Create something simple for non-technical people to use.
Have a collection of re-usable chunks of content that could be embedded into the document (no more cutting and pasting). If a chunk needed to be changed, then the documents where it is embedded would reflect that change automatically.
Be able to generate the completed report as a .docx (Microsoft Word) file.
Separate the content from the “look and feel”.
Enable different people to work on different sections of the document simultaneously.
Store the content in an open format, so there was potential to use some of the content in other places (such as on a website).
Discover how to create clear and effective policies and procedures. Cherryleaf’s policies and procedures course teaches your staff how to write clear and effective policies and procedures, in a straightforward and efficient way. This course is for anyone involved in writing or editing policies and procedures.
This weekend, we went to the Fabularium on London’s South Bank, where the programme highlighted The Museum of Almost Forgotten Things. It struck me that this concept could also be applied to technical communication. The impetus to write things down, to document policies and procedures and to write user documentation for software written in a Sprint, is often due to organisations worrying that important information might be soon forgotten. Technical Authors often capture and record almost forgotten things. They might, however, object to the word “museum”, because they are working with how things are today much more than how things were in the past. So perhaps “palace” could be an alternative word to use.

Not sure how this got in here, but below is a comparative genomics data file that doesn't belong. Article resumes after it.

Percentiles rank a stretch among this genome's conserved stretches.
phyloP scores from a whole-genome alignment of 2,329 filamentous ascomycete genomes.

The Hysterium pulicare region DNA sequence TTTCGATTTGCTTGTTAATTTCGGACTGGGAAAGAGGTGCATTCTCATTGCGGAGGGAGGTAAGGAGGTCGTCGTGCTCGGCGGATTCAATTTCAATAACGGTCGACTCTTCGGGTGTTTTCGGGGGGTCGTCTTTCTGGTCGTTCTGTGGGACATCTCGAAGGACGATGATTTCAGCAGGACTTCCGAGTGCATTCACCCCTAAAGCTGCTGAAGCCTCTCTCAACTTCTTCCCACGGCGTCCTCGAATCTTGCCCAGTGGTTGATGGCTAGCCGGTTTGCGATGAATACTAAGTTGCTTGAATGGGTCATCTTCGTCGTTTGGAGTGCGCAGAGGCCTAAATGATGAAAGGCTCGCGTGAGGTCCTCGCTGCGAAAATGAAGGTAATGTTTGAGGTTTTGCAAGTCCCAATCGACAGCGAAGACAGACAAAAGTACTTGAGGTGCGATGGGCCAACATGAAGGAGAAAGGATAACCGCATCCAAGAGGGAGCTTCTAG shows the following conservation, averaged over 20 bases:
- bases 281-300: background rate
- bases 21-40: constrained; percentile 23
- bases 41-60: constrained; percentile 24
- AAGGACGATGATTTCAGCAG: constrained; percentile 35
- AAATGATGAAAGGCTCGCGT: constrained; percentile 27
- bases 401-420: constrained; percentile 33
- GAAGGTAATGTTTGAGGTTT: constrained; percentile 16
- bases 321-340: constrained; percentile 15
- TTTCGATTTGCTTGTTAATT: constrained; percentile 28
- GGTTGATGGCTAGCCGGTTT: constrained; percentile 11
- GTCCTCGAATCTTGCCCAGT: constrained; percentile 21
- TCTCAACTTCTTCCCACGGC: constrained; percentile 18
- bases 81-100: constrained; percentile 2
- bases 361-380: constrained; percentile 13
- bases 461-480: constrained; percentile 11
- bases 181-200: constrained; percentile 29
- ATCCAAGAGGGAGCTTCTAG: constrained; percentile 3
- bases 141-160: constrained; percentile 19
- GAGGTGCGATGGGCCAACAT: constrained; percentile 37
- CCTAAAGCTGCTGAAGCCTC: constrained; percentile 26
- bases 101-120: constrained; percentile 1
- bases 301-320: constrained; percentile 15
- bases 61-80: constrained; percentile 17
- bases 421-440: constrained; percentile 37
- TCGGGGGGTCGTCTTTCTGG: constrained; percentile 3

Ben Haggerty, the storyteller whom we saw perform, started by trying to discover who we, the audience, were. He quoted a west African saying that there are four types of people in the world:
Those that know and know that they know. These are called teachers, and should be respected.
Those that know, but don’t know that they know. These people are asleep.
Those that don’t know, and know they don’t know. These people are students.
Those that don’t know, but don’t know they don’t know. And there are 630 of them sitting in the House of Commons on the other side of the Thames.